The attack on workers at the Davenport Hotel in Dublin had highlighted the greed and bullying in the hotel business. A similar case to that at the Davenport has come to light here in Cork. But so far fear has ruled the day. The Clarion describes itself as one of “Cork’s premier 4 Star City Centre Hotels”. Although it’s well able to charge for its rooms it cannot find its way to granting its workers a 29 cents per hour pay rise.
1% Walk in Dublin: Video Report 07:49 Sat 16 Oct 0 comments
A political walking tour through the heartland of the Golden Circle in Dublin.
Protests in Ireland as part of European action against crisis 22:40 Thu 30 Sep 0 comments
Despite the escalating costs for the working class of the crisis in Ireland resistance has fallen off ever since the pro partnership leadership of the unions succeeded in getting the Croke park deal passed by the membership. The deal makes vague promises not to impose further pay cuts on the public sector in return for large scale restructuring but was conditional on the economic situation not declining further. Yesterday saw the unions return to the streets with a press call that the left, including the anarchist movement, tried to push into a demonstration. That morning in a rather unusual individual action a man parked a slogan covered cement lorry in the gates of the Dail (parliament building) blocking access. These articles from the WSM site report on these events and include the speech delivered by a WSM member at the protest.more >>
How many could we house, educate and care for with 19 billion? The Irish government is currently furiously fighting the European Union to prevent Apple paying us back taxes it owes us. There has been a lot of ‘concern’ about government plans to spend 48 million looking after 4000 people fleeing warfare in Syria and Iraq. The government and the media defend there ‘our own’ is first - the super rich in Ireland and elsewhere!
The "Financial Emergency Measures in the Public Interest Bill 2013", published by the government on Thursday last (23rd May), is a clear attempt to bully public sector workers into voting for the re-hashed terms of the Croke Park II deal emphatically rejected by them just a couple of weeks ago.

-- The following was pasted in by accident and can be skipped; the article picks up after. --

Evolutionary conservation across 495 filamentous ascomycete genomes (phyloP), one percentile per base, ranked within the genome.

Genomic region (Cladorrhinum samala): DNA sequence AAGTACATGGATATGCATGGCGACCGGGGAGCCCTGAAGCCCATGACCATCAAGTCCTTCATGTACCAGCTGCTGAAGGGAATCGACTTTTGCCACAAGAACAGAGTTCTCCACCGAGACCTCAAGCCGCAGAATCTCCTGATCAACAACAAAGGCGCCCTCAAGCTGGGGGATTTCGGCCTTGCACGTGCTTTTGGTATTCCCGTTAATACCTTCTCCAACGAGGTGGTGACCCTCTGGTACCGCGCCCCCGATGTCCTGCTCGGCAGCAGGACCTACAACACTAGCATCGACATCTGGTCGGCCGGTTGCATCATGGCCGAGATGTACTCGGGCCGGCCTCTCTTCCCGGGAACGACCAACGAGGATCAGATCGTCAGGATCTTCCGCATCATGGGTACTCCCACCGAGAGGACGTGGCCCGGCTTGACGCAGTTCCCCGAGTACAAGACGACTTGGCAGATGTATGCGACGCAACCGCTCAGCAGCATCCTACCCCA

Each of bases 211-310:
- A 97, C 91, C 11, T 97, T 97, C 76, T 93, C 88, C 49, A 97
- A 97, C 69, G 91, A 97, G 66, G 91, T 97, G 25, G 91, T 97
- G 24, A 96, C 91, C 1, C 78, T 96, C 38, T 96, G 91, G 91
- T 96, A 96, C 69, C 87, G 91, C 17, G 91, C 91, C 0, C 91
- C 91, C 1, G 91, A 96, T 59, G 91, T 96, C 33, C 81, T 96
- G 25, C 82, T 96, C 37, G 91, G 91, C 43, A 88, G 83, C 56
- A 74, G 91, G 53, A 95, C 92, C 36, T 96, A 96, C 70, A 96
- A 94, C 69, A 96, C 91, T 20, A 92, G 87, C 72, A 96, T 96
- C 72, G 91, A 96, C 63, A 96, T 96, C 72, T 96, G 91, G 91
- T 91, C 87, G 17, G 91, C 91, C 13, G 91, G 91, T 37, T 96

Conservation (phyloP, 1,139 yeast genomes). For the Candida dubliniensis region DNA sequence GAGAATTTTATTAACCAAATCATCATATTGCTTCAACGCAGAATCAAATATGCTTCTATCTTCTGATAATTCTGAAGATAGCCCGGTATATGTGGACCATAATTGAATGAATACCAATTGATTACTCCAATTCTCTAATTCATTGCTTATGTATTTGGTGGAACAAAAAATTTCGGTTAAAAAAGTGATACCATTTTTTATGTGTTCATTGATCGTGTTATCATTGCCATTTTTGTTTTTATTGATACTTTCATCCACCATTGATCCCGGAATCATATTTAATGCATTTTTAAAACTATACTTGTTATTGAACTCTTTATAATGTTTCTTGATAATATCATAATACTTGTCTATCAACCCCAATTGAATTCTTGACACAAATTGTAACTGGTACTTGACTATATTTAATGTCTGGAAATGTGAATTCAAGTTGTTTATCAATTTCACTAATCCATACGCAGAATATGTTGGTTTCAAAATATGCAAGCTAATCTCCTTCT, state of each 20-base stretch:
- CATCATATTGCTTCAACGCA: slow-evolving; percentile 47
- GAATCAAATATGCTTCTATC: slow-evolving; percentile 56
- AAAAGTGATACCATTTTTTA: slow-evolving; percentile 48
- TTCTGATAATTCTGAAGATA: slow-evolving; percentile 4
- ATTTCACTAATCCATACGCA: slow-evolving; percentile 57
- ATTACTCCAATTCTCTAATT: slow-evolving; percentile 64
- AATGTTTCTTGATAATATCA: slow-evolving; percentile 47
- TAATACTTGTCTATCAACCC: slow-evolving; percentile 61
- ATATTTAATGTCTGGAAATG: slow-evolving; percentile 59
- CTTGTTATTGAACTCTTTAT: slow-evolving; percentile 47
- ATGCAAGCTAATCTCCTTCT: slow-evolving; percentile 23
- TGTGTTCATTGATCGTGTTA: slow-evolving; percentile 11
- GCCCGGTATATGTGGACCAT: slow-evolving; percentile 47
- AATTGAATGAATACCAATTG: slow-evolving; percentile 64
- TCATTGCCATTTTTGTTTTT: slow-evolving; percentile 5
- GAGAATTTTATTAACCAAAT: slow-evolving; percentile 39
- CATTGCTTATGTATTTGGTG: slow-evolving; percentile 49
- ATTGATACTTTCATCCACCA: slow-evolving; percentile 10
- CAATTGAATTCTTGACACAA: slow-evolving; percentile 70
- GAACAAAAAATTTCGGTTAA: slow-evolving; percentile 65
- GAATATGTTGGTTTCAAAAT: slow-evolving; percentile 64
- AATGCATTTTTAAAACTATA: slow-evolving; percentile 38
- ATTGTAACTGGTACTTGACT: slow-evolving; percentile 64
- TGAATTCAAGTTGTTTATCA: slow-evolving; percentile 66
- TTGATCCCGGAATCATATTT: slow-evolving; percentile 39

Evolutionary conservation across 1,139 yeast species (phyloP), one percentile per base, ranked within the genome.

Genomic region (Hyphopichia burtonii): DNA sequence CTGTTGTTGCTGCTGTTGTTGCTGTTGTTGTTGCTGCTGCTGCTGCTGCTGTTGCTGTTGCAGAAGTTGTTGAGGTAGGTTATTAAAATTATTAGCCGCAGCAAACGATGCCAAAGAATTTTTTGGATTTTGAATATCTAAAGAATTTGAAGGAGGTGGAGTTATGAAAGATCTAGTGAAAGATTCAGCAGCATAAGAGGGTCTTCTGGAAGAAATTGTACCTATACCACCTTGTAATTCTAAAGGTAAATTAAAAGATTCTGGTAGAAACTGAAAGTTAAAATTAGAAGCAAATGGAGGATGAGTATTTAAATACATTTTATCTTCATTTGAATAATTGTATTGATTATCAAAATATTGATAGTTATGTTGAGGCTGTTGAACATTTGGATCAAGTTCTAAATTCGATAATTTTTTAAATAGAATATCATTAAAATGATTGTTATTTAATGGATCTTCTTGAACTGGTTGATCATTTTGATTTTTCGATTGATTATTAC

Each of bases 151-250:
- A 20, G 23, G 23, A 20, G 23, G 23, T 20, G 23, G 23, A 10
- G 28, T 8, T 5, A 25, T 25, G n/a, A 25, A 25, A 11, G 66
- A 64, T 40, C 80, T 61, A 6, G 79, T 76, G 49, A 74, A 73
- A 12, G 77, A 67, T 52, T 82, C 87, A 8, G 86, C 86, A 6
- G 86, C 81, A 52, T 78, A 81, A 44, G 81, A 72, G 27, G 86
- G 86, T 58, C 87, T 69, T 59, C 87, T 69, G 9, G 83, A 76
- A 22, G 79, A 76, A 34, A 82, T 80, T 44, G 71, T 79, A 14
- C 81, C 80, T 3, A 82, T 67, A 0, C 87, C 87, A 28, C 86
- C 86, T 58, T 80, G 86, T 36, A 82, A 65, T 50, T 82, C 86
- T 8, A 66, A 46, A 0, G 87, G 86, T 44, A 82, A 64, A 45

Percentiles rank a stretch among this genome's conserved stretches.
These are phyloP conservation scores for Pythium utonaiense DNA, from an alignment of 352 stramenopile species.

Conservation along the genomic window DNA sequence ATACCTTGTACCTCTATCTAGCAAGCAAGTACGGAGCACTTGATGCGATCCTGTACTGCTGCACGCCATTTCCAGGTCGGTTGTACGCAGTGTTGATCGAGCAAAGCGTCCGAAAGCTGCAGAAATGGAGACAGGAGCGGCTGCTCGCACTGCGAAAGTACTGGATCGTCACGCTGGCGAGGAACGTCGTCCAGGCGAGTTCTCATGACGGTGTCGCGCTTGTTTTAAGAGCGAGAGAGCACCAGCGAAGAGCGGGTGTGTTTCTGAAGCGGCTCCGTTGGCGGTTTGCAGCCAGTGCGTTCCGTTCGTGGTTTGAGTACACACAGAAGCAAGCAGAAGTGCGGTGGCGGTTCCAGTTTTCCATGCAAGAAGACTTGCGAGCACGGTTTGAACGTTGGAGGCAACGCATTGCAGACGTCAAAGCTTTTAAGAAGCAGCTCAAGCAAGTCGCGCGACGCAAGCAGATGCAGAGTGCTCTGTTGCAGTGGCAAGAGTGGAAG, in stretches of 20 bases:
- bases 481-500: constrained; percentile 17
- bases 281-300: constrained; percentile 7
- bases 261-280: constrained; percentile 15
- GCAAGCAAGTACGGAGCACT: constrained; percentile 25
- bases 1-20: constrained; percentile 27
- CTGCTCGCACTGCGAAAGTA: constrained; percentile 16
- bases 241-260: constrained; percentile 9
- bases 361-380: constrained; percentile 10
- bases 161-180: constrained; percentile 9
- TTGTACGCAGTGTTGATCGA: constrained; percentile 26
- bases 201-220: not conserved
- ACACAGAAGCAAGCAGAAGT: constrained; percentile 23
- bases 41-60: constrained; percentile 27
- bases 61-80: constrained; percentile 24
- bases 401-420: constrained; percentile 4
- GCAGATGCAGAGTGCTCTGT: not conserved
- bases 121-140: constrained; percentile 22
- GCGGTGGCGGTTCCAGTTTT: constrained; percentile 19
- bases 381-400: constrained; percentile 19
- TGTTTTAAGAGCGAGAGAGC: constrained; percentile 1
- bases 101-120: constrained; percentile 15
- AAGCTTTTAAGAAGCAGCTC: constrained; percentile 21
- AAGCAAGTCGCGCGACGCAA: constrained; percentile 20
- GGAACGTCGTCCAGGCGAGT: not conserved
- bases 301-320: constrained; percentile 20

650,000 Homes STILL Not Paying Unjust Tax May 24 0 comments
In spite of a long and consistent campaign which has been waged against people in relation to the imposition of this unjust and unfair tax on homes, over 650,000 households have not registered with revenue [22.05.2013]. Draconian legislation and the threats of fines has not resulted in people volunteering their information to the revenue.
The Croke Park extension: What it is and how to fight it Feb 27 0 comments
Early yesterday morning, the leadership of the public sector committee of ICTU emerged from talks with the government claiming they had achieved the best possible outcome from the negotiations. The best possible outcome in question involves extra hours at work, cuts in overtime rates and allowances for unsociable hours, delayed increments and revisions to flexitime arrangements and work-sharing patterns.
Sean Quinn - Cowboy turns desperado - A Western in four parts Aug 02 0 comments
We don’t know a lot about the personal life of this son of a small farmer. He was the richest man in Ireland in 2008 with an estimated wealth of €4.7billion and now he is only out of jail because the Judge wants him to help the Irish Resolution Banking Corporation (IRBC) recover some of the €2.8 billion that he owes them. You may never have heard of IRBC but you will know of it’s previous alias: Anglo Irish Bank,winner of the dodgiest bank award in a state where there is stiff competition for that prize. His son is in prison, (plush Training Unit in Mountjoy) serving a sentence for what the Judge called ‘outrageous’ contempt of court as he sought to put money/assets beyond the reach of the bank. His nephew Peter is supposed to be there for the same reason but has gone missing. All we know about Sean – the daddy of the empire is that he’s big into the GAA and he likes to play poker for a few quid with his friends. Along with his love of poker, I would guess that Sean senior fancies the odd western.more >>
Sorry, no press releases matched your search, maybe try again with different settings.